Shearer argues for job market intervention, 'one in million' scheme

David Shearer
David Shearer
Labour leader David Shearer yesterday advocated a return to government intervention in the job market, including adopting a "one in a million" target for government contracts.

The "one in a million" programme, which is successfully used in the United Kingdom, would require companies that were awarded major contracts to take on one apprentice or trainee for every $1 million in contract work it received from the Government.

Speaking at the Hornby Working Men's Club, Mr Shearer said a start would be made in the construction sector and expanded into other sectors where it might also create opportunities for young New Zealanders.

With an earthquake-destroyed Christchurch as his background, Mr Shearer attacked the Government for letting a "fantastic opportunity" to build a workforce for the future pass by.

The Government had set aside $42 million to help train New Zealanders for the rebuilding, but 80% of that money was sitting untouched, he said.

"With 84,000 young New Zealanders not in training or work, something's not stacking up. The latest estimates say half the 30,000 workers needed to rebuild the city will be brought in from overseas."

Migrant labour was an important part of the economy and once they were here they should have the same rights as anyone else, Mr Shearer said.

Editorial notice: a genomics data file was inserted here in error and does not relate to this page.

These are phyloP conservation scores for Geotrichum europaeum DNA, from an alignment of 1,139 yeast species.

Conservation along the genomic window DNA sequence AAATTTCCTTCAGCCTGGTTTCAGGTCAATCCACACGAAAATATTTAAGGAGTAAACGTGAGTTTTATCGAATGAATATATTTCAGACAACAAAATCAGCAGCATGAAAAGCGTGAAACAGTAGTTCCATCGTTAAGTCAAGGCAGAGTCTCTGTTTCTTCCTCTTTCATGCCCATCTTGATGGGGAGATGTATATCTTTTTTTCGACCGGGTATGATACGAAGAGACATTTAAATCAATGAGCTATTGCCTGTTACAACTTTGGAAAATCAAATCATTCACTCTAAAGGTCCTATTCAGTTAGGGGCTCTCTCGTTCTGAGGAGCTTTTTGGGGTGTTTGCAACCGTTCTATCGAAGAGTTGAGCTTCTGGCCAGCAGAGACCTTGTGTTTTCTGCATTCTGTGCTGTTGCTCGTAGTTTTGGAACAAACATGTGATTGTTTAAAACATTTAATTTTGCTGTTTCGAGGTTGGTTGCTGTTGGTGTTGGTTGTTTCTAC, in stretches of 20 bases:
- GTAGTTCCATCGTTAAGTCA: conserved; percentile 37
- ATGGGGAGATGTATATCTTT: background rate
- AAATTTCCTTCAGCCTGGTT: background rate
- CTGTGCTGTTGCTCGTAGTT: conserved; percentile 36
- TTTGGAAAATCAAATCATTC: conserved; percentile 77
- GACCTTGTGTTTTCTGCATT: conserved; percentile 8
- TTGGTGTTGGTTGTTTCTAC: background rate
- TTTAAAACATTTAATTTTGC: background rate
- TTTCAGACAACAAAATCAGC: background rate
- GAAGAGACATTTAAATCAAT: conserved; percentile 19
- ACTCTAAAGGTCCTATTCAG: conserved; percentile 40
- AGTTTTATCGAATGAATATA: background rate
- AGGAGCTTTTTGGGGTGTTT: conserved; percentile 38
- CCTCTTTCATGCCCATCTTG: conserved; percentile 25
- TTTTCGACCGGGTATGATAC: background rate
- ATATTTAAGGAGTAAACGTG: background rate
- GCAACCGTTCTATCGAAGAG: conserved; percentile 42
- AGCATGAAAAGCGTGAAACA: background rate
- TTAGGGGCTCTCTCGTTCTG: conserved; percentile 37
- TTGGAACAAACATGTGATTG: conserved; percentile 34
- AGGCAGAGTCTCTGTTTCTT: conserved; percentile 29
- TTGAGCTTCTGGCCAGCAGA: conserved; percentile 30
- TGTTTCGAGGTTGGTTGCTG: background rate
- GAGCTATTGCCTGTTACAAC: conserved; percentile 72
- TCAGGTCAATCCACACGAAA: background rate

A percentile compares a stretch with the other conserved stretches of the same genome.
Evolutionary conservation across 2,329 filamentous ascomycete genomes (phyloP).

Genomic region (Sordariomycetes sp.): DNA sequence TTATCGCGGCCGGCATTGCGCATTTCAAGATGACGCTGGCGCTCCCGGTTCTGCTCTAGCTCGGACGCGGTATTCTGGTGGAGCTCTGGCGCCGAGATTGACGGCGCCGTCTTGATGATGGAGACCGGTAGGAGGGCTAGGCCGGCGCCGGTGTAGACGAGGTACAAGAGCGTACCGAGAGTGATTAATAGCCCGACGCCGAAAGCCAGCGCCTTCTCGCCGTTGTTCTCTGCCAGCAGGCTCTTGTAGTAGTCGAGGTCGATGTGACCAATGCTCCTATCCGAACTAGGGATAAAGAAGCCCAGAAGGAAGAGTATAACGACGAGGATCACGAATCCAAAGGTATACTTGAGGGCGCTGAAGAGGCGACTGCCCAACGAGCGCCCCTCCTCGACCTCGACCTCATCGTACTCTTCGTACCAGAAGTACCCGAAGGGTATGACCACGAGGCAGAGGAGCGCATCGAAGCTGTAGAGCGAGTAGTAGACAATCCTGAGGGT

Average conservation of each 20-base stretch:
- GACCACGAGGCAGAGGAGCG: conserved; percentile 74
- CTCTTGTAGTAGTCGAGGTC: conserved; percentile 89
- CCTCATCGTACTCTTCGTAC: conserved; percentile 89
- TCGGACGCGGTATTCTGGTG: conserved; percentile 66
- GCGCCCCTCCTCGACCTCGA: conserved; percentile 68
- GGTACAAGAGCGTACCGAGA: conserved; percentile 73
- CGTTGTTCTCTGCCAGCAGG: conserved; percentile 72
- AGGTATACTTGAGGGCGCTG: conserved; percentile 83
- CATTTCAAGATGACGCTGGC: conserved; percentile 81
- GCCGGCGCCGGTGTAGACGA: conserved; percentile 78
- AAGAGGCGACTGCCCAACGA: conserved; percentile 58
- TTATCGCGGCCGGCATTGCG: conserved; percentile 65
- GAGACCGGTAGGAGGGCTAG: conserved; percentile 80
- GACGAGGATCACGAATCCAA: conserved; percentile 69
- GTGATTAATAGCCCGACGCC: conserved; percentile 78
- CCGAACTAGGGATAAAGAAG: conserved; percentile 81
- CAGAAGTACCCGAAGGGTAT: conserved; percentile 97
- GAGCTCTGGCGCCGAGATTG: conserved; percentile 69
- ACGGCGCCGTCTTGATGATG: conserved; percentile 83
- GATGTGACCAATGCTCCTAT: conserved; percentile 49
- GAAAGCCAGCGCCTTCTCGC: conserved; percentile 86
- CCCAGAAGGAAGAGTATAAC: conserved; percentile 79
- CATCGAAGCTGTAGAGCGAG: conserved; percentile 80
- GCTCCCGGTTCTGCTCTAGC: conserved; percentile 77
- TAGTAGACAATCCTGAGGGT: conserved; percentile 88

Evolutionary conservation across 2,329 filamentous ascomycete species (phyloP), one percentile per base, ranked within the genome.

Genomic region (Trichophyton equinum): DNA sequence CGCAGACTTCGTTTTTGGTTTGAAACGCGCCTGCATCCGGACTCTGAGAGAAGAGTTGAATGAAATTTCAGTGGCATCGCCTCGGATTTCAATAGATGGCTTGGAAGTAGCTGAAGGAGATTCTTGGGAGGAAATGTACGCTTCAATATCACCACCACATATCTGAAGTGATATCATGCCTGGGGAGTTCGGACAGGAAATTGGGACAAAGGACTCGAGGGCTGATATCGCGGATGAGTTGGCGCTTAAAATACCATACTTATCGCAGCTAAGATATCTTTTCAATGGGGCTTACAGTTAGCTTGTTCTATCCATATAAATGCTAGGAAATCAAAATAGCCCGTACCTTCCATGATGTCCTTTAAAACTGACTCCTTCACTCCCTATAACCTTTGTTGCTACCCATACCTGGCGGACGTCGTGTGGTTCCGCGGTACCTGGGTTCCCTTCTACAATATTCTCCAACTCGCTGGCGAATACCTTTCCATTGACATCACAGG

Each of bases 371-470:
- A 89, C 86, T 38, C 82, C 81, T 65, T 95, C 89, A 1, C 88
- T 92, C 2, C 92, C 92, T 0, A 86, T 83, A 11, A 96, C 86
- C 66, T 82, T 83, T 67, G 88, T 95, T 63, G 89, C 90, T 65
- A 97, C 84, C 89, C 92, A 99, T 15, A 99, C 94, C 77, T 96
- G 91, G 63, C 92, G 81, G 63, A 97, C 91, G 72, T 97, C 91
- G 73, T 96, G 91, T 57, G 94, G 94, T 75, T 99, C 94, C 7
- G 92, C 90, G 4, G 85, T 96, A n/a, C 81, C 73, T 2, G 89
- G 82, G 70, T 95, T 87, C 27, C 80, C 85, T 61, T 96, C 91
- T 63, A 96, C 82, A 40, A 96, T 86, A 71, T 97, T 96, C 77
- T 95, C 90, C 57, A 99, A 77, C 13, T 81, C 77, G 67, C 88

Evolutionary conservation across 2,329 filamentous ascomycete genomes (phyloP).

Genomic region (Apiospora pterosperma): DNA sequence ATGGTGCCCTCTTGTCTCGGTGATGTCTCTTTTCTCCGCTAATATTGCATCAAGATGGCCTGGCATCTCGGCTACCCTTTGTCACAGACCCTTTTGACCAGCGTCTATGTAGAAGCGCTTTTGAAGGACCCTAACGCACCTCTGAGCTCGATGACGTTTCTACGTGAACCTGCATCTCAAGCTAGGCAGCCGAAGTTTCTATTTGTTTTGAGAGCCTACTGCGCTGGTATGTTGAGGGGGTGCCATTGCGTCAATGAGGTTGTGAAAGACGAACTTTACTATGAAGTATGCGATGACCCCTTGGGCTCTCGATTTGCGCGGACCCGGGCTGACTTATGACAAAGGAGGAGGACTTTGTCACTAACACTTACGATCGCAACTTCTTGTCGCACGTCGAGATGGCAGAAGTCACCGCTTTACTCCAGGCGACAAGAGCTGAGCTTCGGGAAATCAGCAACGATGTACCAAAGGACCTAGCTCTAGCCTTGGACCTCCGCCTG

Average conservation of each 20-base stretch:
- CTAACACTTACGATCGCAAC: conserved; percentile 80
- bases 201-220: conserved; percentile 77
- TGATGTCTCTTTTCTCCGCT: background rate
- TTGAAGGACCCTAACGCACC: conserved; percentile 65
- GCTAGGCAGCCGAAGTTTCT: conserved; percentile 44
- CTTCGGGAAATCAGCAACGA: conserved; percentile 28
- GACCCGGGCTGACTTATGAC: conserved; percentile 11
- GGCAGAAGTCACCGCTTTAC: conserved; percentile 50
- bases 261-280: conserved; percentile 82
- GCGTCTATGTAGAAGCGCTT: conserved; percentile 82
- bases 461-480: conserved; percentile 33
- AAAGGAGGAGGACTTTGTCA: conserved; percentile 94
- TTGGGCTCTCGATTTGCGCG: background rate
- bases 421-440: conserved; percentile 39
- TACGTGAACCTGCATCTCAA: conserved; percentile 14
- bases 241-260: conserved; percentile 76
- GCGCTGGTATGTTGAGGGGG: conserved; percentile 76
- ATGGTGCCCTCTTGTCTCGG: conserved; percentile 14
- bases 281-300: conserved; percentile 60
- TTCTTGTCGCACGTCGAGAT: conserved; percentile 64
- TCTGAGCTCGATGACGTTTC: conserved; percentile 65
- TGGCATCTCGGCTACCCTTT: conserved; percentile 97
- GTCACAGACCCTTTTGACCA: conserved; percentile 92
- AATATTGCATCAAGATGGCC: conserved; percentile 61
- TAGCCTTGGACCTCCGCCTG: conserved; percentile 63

But New Zealand also had a responsibility to New Zealanders who needed work and skills.

"I want to be confident the rebuild isn't used as an opportunity to bring in workers prepared to work 12 hours a day, seven days a week for minimum wage simply to undercut competitors.

"I'm not prepared to watch New Zealand go down a path that ends with builders or painters - decent jobs - being paid the minimum wage, instead of for their skills."

Mr Shearer wanted to make sure employers wanting to bring in migrant workers were doing what they could to find or train New Zealanders to do the job.

Businesses would need to prove they had engaged with Work and Income and Industry Training Organisations before they got approval, he said.

Labour would require Immigration New Zealand to consider the competitive impacts, particularly on wages and conditions, when it considered granting an approval to bring in temporary workers.

Mr Shearer also wanted to see conditions regarding wages and working conditions attached to such approvals. Where appropriate, employers would need to offer apprenticeships to young New Zealanders.

"New Zealanders want to work. They are crying out for opportunities. The rebuild is the chance to give New Zealanders world-class skills and experience to build a career in New Zealand," he said.

Earthquake Recovery Minister Gerry Brownlee said Mr Shearer's decision to give a speech on employment and training in Canterbury, a region with massive jobs growth, was the "latest string of hapless own goals".

In January, there were 5185 people on an unemployment benefit in Christchurch. As of yesterday, there were 3131.

Mr Shearer had given a speech on employment in a city full of manufacturing and other business success stories and where the Government had spent an extra $43 million on additional trades training places to help supply skilled workers to help in the city's recovery, Mr Brownlee said.

The Labour leader would have difficulty finding an appropriate place to scaremonger about jobs, Mr Brownlee said. Job numbers were not just good in Canterbury.

On a year-on-year basis, job availability was improving right across New Zealand.


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